By praying and identifying your body’s own spiritual DNA: by looking at where God planted you, by looking at the gifts, talents, and skills God has blessed your congregation with, I believe a church can discern unique ministries and opportunities to serve in their area. After all, God placed them where they are and gave them the members they have for a reason – in His divine sovereignty.
    There is no “white church”, black church”, “Large church, or “small church” there is only The church, and individual members of that body serving where they were called, blooming where they were planted…or not. It is not about competition but obedience. There are enough lost people in every community for us all to share as we join our Father in the family business of seeking, redeeming, and discipling.
    Keep up the good work! (but let us have number #8) 🙂

  • I’m eagerly waiting for the resource to talk about guest friendliness!

  • I’ve heard every one of those at the church I serve except #6. This post is eerily on target.

  • Here’s a familiar song I grew up hearing having special needs in my family, working in children’s ministry, and having a child with special needs. After bringing a need to leadership (even with a suggestion and willingness to enact it), the response is that they haven’t heard anyone else with this concern/issue/problem, so they didn’t see the need to address is potentially for others too. When someone speaks, led by the Spirit, there are others who may not yet be mature enough in their spirituality to share their needs. Statistically there are likely others–but that was rarely if ever the reaction.

  • Many of the comments have tended to focus on one or another of these statements, or add more to the list. This sounds a lot like falling into the #3 trap, doesn’t it? But the first sentence of the article indicates that all or most of these statements taken together spell doom. Every congregation has at least one or two areas of ministry that could use some improvement. My congregation could work on a couple of the items on this list. The danger I see is letting that become “the main thing.” Backing up to get a broader view might show us where the individual items on our own lists aggregate to prevent us from being effective in ministry.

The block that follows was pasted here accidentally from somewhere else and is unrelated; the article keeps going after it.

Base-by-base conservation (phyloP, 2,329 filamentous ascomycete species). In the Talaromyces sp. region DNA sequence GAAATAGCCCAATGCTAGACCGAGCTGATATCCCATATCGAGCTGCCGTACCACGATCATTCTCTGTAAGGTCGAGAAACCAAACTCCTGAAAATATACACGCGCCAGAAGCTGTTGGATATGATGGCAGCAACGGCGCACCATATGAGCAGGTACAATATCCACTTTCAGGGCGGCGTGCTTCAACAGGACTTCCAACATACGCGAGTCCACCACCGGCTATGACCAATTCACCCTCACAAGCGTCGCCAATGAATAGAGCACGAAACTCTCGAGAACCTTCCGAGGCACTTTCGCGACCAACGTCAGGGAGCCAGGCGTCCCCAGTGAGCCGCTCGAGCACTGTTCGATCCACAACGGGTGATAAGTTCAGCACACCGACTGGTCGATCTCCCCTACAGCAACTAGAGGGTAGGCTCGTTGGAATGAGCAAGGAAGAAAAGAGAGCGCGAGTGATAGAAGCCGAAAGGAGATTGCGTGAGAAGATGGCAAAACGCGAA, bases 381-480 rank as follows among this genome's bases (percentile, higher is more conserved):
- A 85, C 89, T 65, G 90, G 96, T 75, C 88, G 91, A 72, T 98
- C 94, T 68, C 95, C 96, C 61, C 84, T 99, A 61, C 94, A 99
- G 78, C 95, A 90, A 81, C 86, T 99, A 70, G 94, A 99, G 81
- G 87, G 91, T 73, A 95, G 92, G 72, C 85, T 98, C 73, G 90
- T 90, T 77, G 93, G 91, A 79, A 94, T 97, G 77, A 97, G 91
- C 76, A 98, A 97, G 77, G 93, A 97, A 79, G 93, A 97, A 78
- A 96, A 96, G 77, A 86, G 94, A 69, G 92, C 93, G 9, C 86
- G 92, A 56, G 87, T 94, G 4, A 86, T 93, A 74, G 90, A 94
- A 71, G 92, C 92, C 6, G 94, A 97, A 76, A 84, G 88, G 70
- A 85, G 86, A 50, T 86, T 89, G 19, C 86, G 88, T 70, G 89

• Grant O'Dell says on

    I am having a much stronger conviction with this word “RACE” not because it isn’t a word with meaning but because it is a word that is misused. There is only one “RACE” it begins with Adam and Eve. Let us who believe the Book be leaders in making the word apply as it should one race there are ethnic differences there are people group differences but genetically there are no differences.

  • In regards to number 1, don’t words like “staff”, “lay leader”, and “pastor” lead to the kind of thinking that is being addressed in that concern in the first place. By assigning titles and positions to certain people within the congregation it would seem to engender the attitude that those are the people who are supposed to “do” ministry.

    If you hire someone for a position it is only natural to have an attitude within the congregation that they should be out doing their job.

    I would wonder if congregations that raise up leadership (even paid leadership) from within are any less likely to fall ino this than those who go through a hiring process to bring someone into the congregation.

    There are plenty of congregations out there that will give lip service to a dissolution of the clegy/laity distinction, but I would wonder how many of them still function as if it exists.

    • Mark Dance says on

      I agree that titles can become obstacles to an every-member ministry. However, the “pastor” who fulfills that biblical role will intentionally be “equipping/training the saints in the work of the ministry” (Eph 4:11). Each pastor will eventually become either the catalyst for ministry involvement or a bottleneck to it.

      • Mark, I agree with everything that you said there. I think that the key word in what you wrote is “role”. A pastor is defined by their gifting, and the role within the body that they are functioning in. That is one of the reasons why I will harp on something like pastor search committees because we should be raising up people who ARE functioning within a role, rather than assigning job responsibilities to someone who we have deemed to have the qualifications. For the most part we don’t seem to have a problem doing that with elders or deacons, but when it comes to the pastor we seem to shy away from raising up leadership from within.